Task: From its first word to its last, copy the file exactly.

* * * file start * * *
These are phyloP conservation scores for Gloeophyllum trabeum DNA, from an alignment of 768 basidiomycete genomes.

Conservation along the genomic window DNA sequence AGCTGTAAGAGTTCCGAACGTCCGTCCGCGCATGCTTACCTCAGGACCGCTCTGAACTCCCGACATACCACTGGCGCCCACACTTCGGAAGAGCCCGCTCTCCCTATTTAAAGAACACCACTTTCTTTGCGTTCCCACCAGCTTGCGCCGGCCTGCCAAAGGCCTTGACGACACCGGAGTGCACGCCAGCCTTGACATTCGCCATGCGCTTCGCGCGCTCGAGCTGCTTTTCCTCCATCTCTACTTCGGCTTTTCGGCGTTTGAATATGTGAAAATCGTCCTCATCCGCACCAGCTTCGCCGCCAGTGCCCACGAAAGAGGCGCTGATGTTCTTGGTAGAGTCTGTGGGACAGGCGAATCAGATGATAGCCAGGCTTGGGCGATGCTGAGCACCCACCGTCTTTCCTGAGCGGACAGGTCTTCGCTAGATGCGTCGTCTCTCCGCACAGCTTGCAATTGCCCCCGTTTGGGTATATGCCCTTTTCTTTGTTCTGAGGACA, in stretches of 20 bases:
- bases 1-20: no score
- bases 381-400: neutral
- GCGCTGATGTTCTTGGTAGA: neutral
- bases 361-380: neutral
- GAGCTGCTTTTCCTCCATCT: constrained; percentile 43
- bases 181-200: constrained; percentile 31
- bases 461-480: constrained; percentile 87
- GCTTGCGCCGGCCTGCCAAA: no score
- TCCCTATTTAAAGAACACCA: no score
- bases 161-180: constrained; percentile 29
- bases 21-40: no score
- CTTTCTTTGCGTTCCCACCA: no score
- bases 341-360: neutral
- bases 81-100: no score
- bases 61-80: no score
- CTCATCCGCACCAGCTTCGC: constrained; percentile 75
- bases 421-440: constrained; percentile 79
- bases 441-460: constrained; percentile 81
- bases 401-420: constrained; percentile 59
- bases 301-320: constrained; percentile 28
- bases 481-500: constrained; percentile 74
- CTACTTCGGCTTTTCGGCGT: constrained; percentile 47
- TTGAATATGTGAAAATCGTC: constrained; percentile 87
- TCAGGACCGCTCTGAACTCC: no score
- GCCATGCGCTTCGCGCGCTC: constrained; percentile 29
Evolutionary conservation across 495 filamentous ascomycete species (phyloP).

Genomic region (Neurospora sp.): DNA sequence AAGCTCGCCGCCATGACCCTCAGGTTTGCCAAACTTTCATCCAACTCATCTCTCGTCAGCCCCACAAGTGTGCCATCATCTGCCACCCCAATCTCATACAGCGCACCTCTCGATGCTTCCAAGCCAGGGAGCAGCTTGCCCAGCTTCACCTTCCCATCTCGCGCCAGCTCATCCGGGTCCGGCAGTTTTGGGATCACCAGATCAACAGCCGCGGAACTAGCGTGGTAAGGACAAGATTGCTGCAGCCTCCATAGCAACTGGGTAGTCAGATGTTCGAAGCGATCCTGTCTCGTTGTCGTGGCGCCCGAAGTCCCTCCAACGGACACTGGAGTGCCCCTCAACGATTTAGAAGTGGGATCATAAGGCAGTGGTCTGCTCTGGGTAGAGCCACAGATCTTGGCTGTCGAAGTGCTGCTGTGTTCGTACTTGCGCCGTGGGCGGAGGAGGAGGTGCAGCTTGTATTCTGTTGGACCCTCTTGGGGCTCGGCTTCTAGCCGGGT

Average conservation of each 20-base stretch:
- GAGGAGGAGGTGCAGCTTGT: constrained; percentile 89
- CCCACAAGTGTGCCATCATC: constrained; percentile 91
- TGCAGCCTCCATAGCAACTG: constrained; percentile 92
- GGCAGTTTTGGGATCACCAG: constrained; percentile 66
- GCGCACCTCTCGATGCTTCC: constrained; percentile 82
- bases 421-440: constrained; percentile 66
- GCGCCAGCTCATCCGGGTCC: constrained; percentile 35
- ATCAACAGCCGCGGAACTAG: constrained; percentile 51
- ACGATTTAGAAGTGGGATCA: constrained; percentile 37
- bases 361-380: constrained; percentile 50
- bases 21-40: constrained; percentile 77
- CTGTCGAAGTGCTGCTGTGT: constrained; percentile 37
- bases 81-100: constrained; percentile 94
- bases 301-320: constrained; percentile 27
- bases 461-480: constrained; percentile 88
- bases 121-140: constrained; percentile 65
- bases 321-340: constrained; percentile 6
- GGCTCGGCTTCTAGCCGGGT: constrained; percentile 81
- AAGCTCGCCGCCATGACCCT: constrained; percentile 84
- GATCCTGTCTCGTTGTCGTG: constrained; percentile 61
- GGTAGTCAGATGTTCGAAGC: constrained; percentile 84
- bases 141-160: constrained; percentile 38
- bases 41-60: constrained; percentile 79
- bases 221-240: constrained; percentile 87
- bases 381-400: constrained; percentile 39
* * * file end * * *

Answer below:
These are phyloP conservation scores for Gloeophyllum trabeum DNA, from an alignment of 768 basidiomycete genomes.

Conservation along the genomic window DNA sequence AGCTGTAAGAGTTCCGAACGTCCGTCCGCGCATGCTTACCTCAGGACCGCTCTGAACTCCCGACATACCACTGGCGCCCACACTTCGGAAGAGCCCGCTCTCCCTATTTAAAGAACACCACTTTCTTTGCGTTCCCACCAGCTTGCGCCGGCCTGCCAAAGGCCTTGACGACACCGGAGTGCACGCCAGCCTTGACATTCGCCATGCGCTTCGCGCGCTCGAGCTGCTTTTCCTCCATCTCTACTTCGGCTTTTCGGCGTTTGAATATGTGAAAATCGTCCTCATCCGCACCAGCTTCGCCGCCAGTGCCCACGAAAGAGGCGCTGATGTTCTTGGTAGAGTCTGTGGGACAGGCGAATCAGATGATAGCCAGGCTTGGGCGATGCTGAGCACCCACCGTCTTTCCTGAGCGGACAGGTCTTCGCTAGATGCGTCGTCTCTCCGCACAGCTTGCAATTGCCCCCGTTTGGGTATATGCCCTTTTCTTTGTTCTGAGGACA, in stretches of 20 bases:
- bases 1-20: no score
- bases 381-400: neutral
- GCGCTGATGTTCTTGGTAGA: neutral
- bases 361-380: neutral
- GAGCTGCTTTTCCTCCATCT: constrained; percentile 43
- bases 181-200: constrained; percentile 31
- bases 461-480: constrained; percentile 87
- GCTTGCGCCGGCCTGCCAAA: no score
- TCCCTATTTAAAGAACACCA: no score
- bases 161-180: constrained; percentile 29
- bases 21-40: no score
- CTTTCTTTGCGTTCCCACCA: no score
- bases 341-360: neutral
- bases 81-100: no score
- bases 61-80: no score
- CTCATCCGCACCAGCTTCGC: constrained; percentile 75
- bases 421-440: constrained; percentile 79
- bases 441-460: constrained; percentile 81
- bases 401-420: constrained; percentile 59
- bases 301-320: constrained; percentile 28
- bases 481-500: constrained; percentile 74
- CTACTTCGGCTTTTCGGCGT: constrained; percentile 47
- TTGAATATGTGAAAATCGTC: constrained; percentile 87
- TCAGGACCGCTCTGAACTCC: no score
- GCCATGCGCTTCGCGCGCTC: constrained; percentile 29
Evolutionary conservation across 495 filamentous ascomycete species (phyloP).

Genomic region (Neurospora sp.): DNA sequence AAGCTCGCCGCCATGACCCTCAGGTTTGCCAAACTTTCATCCAACTCATCTCTCGTCAGCCCCACAAGTGTGCCATCATCTGCCACCCCAATCTCATACAGCGCACCTCTCGATGCTTCCAAGCCAGGGAGCAGCTTGCCCAGCTTCACCTTCCCATCTCGCGCCAGCTCATCCGGGTCCGGCAGTTTTGGGATCACCAGATCAACAGCCGCGGAACTAGCGTGGTAAGGACAAGATTGCTGCAGCCTCCATAGCAACTGGGTAGTCAGATGTTCGAAGCGATCCTGTCTCGTTGTCGTGGCGCCCGAAGTCCCTCCAACGGACACTGGAGTGCCCCTCAACGATTTAGAAGTGGGATCATAAGGCAGTGGTCTGCTCTGGGTAGAGCCACAGATCTTGGCTGTCGAAGTGCTGCTGTGTTCGTACTTGCGCCGTGGGCGGAGGAGGAGGTGCAGCTTGTATTCTGTTGGACCCTCTTGGGGCTCGGCTTCTAGCCGGGT

Average conservation of each 20-base stretch:
- GAGGAGGAGGTGCAGCTTGT: constrained; percentile 89
- CCCACAAGTGTGCCATCATC: constrained; percentile 91
- TGCAGCCTCCATAGCAACTG: constrained; percentile 92
- GGCAGTTTTGGGATCACCAG: constrained; percentile 66
- GCGCACCTCTCGATGCTTCC: constrained; percentile 82
- bases 421-440: constrained; percentile 66
- GCGCCAGCTCATCCGGGTCC: constrained; percentile 35
- ATCAACAGCCGCGGAACTAG: constrained; percentile 51
- ACGATTTAGAAGTGGGATCA: constrained; percentile 37
- bases 361-380: constrained; percentile 50
- bases 21-40: constrained; percentile 77
- CTGTCGAAGTGCTGCTGTGT: constrained; percentile 37
- bases 81-100: constrained; percentile 94
- bases 301-320: constrained; percentile 27
- bases 461-480: constrained; percentile 88
- bases 121-140: constrained; percentile 65
- bases 321-340: constrained; percentile 6
- GGCTCGGCTTCTAGCCGGGT: constrained; percentile 81
- AAGCTCGCCGCCATGACCCT: constrained; percentile 84
- GATCCTGTCTCGTTGTCGTG: constrained; percentile 61
- GGTAGTCAGATGTTCGAAGC: constrained; percentile 84
- bases 141-160: constrained; percentile 38
- bases 41-60: constrained; percentile 79
- bases 221-240: constrained; percentile 87
- bases 381-400: constrained; percentile 39